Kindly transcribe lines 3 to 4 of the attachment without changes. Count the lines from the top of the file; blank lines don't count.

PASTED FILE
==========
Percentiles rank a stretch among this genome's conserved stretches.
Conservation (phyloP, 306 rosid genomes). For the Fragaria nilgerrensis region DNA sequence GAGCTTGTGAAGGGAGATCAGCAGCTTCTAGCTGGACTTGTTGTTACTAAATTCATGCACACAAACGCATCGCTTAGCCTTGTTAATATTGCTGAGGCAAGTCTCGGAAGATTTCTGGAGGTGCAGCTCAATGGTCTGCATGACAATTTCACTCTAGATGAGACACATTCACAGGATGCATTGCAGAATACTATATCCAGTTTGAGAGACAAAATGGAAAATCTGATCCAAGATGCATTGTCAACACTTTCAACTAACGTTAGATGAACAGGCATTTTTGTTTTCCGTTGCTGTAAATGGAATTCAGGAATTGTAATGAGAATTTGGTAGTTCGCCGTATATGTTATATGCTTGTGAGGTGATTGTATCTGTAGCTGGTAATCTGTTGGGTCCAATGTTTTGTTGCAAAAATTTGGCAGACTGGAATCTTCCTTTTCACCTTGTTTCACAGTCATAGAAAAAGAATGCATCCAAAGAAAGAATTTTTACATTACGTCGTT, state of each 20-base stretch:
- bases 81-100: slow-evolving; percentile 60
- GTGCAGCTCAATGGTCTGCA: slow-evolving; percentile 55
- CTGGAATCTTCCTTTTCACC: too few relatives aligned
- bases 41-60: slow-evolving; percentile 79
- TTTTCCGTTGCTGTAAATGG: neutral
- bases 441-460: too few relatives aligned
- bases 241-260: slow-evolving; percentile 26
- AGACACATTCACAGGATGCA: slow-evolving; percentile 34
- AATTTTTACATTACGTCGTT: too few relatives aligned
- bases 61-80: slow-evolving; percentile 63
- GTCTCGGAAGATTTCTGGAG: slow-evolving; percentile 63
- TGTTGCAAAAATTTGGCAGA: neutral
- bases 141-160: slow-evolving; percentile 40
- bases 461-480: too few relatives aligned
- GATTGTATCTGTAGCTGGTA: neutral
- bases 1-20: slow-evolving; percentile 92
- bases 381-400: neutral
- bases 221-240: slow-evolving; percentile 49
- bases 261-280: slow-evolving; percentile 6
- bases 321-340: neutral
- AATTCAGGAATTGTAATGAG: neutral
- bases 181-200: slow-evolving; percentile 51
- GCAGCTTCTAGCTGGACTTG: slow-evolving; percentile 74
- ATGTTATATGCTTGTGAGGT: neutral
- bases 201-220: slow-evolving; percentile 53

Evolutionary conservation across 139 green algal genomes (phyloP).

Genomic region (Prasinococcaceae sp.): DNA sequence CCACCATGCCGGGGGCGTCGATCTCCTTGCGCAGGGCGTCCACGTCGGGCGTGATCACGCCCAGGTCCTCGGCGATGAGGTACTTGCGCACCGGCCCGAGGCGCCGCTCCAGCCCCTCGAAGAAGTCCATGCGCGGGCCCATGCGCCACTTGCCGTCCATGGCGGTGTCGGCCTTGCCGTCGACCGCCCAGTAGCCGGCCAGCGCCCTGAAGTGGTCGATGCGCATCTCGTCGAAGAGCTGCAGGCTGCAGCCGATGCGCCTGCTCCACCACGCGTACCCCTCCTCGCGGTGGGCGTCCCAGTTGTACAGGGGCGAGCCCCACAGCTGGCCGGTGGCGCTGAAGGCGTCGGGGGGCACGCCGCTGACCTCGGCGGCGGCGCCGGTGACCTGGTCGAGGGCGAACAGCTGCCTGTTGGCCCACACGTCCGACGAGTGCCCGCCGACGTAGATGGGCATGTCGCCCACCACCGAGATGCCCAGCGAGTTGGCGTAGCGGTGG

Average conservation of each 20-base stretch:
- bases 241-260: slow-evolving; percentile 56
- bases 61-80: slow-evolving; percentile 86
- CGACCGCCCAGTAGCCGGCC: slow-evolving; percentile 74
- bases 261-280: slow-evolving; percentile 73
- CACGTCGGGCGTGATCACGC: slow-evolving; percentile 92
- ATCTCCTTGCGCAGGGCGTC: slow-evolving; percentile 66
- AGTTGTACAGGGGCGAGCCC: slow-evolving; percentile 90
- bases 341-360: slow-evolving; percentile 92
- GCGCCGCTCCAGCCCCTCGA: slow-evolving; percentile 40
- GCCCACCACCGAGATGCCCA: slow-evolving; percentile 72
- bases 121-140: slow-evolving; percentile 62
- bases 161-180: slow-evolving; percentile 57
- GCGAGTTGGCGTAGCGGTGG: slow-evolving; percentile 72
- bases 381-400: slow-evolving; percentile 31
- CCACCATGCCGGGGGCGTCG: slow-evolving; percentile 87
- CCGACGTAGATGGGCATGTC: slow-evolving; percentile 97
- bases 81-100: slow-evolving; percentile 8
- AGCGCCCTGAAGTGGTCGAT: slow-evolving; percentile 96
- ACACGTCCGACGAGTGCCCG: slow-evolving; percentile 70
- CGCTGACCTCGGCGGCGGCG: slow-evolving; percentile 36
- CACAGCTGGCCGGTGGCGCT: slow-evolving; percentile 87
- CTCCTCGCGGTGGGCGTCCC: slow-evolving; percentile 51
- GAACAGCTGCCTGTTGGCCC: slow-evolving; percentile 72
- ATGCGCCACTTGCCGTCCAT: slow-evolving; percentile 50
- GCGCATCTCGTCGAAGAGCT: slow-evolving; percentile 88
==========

- bases 81-100: slow-evolving; percentile 60
- GTGCAGCTCAATGGTCTGCA: slow-evolving; percentile 55